The stage seems to be set for the next phase of the U.S.-China trade war, as the White House recently tightened restrictions on China. The new rules require semiconductor manufacturers using U.S. manufacturing equipment to obtain a special license to sell to companies blacklisted by the U.S. The most notable player listed is Huawei, simply because its size puts a large number of its suppliers in jeopardy. Beijing’s promise of repercussions means even greater uncertainty for the segment.
Commerce Secretary Wilbur Ross tweeted: “We must amend our rules exploited by Huawei and HiSilicon and prevent U.S. technologies from enabling malign activities contrary to U.S. national security and foreign policy interests.” Huawei was earlier blacklisted on national security concerns with the U.S. alleging that the company was using its equipment for spying.
Fearing that its business, which includes not just Apple (AAPL - Free Report) , NVIDIA (NVDA - Free Report) and other U.S. players but also China’s Huawei would be impacted, Taiwan Semiconductor (TSM - Free Report) agreed to set up a 5nm manufacturing unit in Arizona. While this takes care of alleged security issues, it’s unlikely to get the company off the hook, as Keith Krach, undersecretary for economic growth, energy and the environment at the State Department told Bloomberg. He said that the company wouldn’t be able to obtain a license based on the unit it was building in the U.S. “That’s not part of it at all... There’s no assurance on that and we don’t anticipate that.”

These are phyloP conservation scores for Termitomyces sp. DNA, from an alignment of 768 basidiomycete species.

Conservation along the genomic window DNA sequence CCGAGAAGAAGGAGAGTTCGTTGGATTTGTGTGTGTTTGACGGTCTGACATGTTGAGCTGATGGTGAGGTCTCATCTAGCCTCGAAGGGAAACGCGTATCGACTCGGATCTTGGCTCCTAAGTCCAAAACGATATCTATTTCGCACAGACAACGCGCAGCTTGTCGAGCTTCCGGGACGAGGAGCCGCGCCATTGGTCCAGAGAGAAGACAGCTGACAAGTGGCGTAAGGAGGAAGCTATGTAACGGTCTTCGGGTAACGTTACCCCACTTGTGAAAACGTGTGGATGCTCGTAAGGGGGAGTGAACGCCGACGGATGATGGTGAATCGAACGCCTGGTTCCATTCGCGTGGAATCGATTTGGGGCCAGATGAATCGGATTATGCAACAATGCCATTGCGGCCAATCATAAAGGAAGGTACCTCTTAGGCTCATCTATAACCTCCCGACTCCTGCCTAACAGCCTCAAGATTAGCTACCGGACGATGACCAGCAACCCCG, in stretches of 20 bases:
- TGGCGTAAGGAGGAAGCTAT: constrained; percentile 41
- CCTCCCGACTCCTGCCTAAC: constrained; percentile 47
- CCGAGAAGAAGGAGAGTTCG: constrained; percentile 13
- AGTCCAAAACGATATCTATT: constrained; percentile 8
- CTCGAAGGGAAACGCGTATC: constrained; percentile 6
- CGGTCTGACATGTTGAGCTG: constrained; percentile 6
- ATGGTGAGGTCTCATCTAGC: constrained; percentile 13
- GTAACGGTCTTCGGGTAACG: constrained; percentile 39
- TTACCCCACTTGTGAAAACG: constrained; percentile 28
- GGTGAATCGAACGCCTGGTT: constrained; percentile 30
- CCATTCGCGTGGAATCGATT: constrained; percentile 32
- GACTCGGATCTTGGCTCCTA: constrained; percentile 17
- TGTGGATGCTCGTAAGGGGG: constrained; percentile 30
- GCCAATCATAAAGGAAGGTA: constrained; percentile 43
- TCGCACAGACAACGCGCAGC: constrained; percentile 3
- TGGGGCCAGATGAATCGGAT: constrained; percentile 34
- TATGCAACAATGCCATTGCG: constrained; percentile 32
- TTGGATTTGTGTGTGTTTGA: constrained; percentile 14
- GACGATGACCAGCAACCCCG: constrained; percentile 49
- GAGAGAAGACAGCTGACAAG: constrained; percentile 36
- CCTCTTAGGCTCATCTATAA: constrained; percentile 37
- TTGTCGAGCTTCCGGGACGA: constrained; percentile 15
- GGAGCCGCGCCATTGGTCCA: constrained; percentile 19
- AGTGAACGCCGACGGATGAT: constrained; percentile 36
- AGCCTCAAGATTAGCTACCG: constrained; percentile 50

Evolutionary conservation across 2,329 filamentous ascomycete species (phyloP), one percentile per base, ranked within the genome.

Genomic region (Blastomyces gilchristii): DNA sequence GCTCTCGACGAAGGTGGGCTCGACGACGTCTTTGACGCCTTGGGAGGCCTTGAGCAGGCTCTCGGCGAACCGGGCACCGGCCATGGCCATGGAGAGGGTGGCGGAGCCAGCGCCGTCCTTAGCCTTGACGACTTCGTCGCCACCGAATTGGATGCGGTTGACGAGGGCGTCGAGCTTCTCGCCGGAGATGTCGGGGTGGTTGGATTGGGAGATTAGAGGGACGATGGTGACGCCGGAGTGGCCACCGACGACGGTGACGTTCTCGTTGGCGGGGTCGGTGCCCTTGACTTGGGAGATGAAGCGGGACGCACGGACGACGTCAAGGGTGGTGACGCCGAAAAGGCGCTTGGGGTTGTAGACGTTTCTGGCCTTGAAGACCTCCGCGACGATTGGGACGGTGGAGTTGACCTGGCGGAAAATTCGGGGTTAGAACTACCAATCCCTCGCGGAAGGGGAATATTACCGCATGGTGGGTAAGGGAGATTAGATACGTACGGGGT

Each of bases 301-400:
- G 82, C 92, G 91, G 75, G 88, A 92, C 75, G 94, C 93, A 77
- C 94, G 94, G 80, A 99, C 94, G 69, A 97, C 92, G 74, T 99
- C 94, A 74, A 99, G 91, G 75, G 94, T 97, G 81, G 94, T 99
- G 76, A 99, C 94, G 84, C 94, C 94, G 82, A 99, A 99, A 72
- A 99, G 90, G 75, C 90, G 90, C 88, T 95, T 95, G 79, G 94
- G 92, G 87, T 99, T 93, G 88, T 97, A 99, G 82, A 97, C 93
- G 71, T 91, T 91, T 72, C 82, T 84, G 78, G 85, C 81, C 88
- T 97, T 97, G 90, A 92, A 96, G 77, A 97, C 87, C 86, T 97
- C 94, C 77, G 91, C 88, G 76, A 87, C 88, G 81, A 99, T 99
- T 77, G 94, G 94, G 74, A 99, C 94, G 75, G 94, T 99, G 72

Huawei has already started moving lagging edge business to China’s SMIC, but this move will leave it hanging, because it has developed leading edge designs for manufacture in TSM’s 7nm process for incorporation in its smartphones among other things. So Huawei’s reaction was as expected. Its consumer electronics head Richard Yu wrote on WeChat, “The so-called cybersecurity reasons are merely an excuse…The key is the threat to the technology hegemony of the U.S.” That does have a ring of truth in it.
China’s Communist Party-backed Global Times carried an article saying that Beijing was ready to initiate countermeasures, including the imposition of restrictions on Apple, suspension of the purchase of Boeing airplanes and putting U.S. companies on an ‘unreliable entity list.’
The transfer of manufacturing to China has happened over a number of years and as things stand today, much of the talent and manufacturing capacity exists in the region. Until China manufactures all of its own equipment however, it remains a huge opportunity for American suppliers like Applied Materials (AMAT - Free Report) , KLA Corp. (KLAC - Free Report) and Lam Research (LRCX - Free Report) . These are the sales currently at risk. The equipment makers were all down over 4% in the last trading session and could remain under pressure today, especially in the backdrop of the pandemic.
Security concerns aren’t a trifling matter, however, and the ability to spy on personal and governmental interactions through hardware tweaks is also a concern we cant brush aside. Since Chinese companies are legally bound to share information with the Chinese government, it isn't too far-fetched an idea that Huawei with its significant reach isn't workng to further the goverment's plans.
Additionally, this falling out between the partners was bound to happen one day as the dynamics in the relationship changed. Whether having it happen sooner rather than later is better is anyone’s guess. We seem to be looking at the longer term right now.
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